“Wolf! Wolf! The wolf is chasing the sheep!”


Three provisions of the Patriot Act will expire at the end of this year.  The three provisions deal with the government’s ability to acquire business records, the ability to obtain roving wiretaps, and the ability to track a suspected terrorist that has no ties to a government or group (the lone-wolf provision).

The administration has said it would like to keep all of these provisions, with some modification to limit the abuses on civil liberties.  Anytime the Patriot Act is on the public radar, you can expect fireworks.  I feel pretty safe in predicting that this time will be no different.

Currently, the President is considering sending more troops to Afghanistan.  Top military personnel are saying that without more troops America could lose the war.  Some Democrats are saying they will not support such a surge and the media is all over the phrase “lose the war.”  This presents the Republicans with an opportunity to engage the President in a real discussion regarding foreign policy.  Will that happen?  No.

The Republican party will use the potential troop surge and the Patriot Act provisions as another chance to tell voters why they cannot trust President Obama and why they should be fearful of his policy choices.  The Republican attack will follow a pretty standard format:

“If the President doesn’t send more troops then he doesn’t understand how dire the situation is in Afghanistan.  If he lets the Afghanistan war end in failure, America will be less safe.  The terrorists win.” 

It is then a quick step to the Patriot Act:

“If he doesn’t support reaffirming the Patriot Act then he doesn’t understand how to fight the war on terror.  If he compromises on the roving wiretap and lone-wolf provisions, America will be less safe.  The terrorists win.” 

Obama means no security, more terror attacks, and death.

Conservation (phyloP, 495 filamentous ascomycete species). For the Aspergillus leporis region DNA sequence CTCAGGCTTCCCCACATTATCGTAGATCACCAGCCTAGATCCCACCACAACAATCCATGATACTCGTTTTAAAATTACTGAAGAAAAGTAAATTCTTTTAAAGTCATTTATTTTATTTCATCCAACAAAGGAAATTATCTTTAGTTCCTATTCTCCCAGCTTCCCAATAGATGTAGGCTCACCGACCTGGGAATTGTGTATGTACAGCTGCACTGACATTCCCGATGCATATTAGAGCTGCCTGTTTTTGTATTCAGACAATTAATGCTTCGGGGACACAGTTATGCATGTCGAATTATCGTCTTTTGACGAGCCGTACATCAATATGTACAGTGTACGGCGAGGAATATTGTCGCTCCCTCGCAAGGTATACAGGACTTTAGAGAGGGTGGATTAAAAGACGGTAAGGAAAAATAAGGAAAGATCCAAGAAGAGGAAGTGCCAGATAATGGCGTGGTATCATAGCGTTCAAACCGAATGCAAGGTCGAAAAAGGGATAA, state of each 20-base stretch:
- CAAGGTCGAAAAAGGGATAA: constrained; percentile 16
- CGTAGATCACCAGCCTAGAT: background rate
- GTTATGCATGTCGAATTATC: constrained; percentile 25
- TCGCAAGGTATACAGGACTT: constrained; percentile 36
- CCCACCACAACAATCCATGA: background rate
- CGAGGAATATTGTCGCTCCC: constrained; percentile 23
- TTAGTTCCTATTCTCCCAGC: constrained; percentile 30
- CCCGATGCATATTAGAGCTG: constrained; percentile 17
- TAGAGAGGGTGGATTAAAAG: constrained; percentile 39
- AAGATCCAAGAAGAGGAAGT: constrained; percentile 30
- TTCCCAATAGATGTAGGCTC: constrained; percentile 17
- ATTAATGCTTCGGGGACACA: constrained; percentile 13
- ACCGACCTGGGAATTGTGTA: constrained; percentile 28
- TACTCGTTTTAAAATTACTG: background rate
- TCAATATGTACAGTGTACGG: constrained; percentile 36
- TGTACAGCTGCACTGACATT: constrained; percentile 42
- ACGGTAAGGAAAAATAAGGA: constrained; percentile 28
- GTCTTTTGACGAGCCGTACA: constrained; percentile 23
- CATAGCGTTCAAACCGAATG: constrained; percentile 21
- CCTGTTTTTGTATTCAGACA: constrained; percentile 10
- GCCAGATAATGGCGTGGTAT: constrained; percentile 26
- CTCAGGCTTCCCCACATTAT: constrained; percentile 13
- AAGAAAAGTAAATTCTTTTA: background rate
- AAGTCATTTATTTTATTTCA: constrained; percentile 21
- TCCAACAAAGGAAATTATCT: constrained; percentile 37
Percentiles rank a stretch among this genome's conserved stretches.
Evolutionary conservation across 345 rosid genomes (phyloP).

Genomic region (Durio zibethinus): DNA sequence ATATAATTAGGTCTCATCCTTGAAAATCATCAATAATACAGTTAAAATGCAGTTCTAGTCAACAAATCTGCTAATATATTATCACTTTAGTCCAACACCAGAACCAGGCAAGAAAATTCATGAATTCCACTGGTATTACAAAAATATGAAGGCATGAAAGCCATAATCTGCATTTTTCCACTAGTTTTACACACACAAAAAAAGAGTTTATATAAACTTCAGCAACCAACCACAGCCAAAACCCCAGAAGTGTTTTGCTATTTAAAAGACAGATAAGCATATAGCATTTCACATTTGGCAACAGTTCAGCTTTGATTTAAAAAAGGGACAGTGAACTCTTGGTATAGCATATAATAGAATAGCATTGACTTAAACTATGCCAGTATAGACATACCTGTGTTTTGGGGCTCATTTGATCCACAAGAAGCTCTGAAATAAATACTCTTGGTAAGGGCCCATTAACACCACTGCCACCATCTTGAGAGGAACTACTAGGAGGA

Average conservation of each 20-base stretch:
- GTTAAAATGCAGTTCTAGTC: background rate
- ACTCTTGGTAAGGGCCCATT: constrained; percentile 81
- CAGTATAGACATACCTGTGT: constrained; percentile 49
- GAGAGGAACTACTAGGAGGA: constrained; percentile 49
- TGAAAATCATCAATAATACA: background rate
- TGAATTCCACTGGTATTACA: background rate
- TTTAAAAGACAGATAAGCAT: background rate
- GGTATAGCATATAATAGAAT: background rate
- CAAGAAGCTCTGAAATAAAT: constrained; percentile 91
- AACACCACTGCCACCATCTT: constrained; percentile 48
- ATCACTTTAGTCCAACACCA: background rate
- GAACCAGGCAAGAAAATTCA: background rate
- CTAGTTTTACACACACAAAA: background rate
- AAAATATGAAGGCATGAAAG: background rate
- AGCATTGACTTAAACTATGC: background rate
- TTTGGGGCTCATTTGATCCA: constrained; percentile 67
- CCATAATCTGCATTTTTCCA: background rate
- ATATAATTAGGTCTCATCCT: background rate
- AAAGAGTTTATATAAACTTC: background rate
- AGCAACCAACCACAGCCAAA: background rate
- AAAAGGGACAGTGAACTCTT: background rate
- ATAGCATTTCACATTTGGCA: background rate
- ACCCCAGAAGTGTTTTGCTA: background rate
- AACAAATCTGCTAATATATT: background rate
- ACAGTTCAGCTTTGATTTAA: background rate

What is interesting about this line of political attack is that it doesn’t fit with the current Republican attack on healthcare.  Republicans want America to fear a government takeover of healthcare, but not fear a government with the power to wiretap and search records of anyone without court approval.  Fear big government sometimes, but not all the time.  Fear healthcare, fear death panels, fear a speech to students, fear terrorists, fear Obama…just fear. 

This might work to fire up the base of the Republican party, but it doesn’t work as a winning election strategy.  While polls show the president’s numbers slipping, the same polls do not show a great move of moderate and independent voters toward the Republican party.  Could there be a reasonable and responsible debate about the provisions in question?  Absolutely.  There are reasons to think that the lone-wolf provision may be useful in tracking a suspect with no ties to a government or suspected group.  But real policy discussions mean you might have to compromise and admit that the other side has a valid point.  And we wouldn’t want that, now would we?

Fear can work for a little while as a political tool.  It was used effectively to help pass the Defense of Marriage Act, for example.  Fear was used to lead us to war in Iraq.  And it will be used again with Afghanistan and the Patriot Act provisions.

But when everything people are told to fear doesn’t happen, questions will be asked about the validity of anything that is said.  The Republican party continues to cry, “Wolf,” and yet children were not indoctrinated and death panels do not exist.  What will happen to these same Republicans if a legitimate policy concern is raised?  Just like the villagers who stopped running when they heard the boy scream, voters may do the same thing to the Republicans.  And if I was a Republican candidate, that would make me very fearful.

-bradgideon

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2 Responses

  1. In a world where civil discourse is drying up, the desperate appeal to emotions is staggering. And this from the party that, in Karl Rove’s words eight years ago, was on the verge of driving the Democrats into oblivion.
    By the way, your’re NOT a Republican?

  2. […] the fear mongering begin! In Congress, Policy, Politics on October 5, 2009 at 4:52 pm In a recent post, Brad suggested that the politics of fear would figure heavily in discussions related to PATRIOT […]

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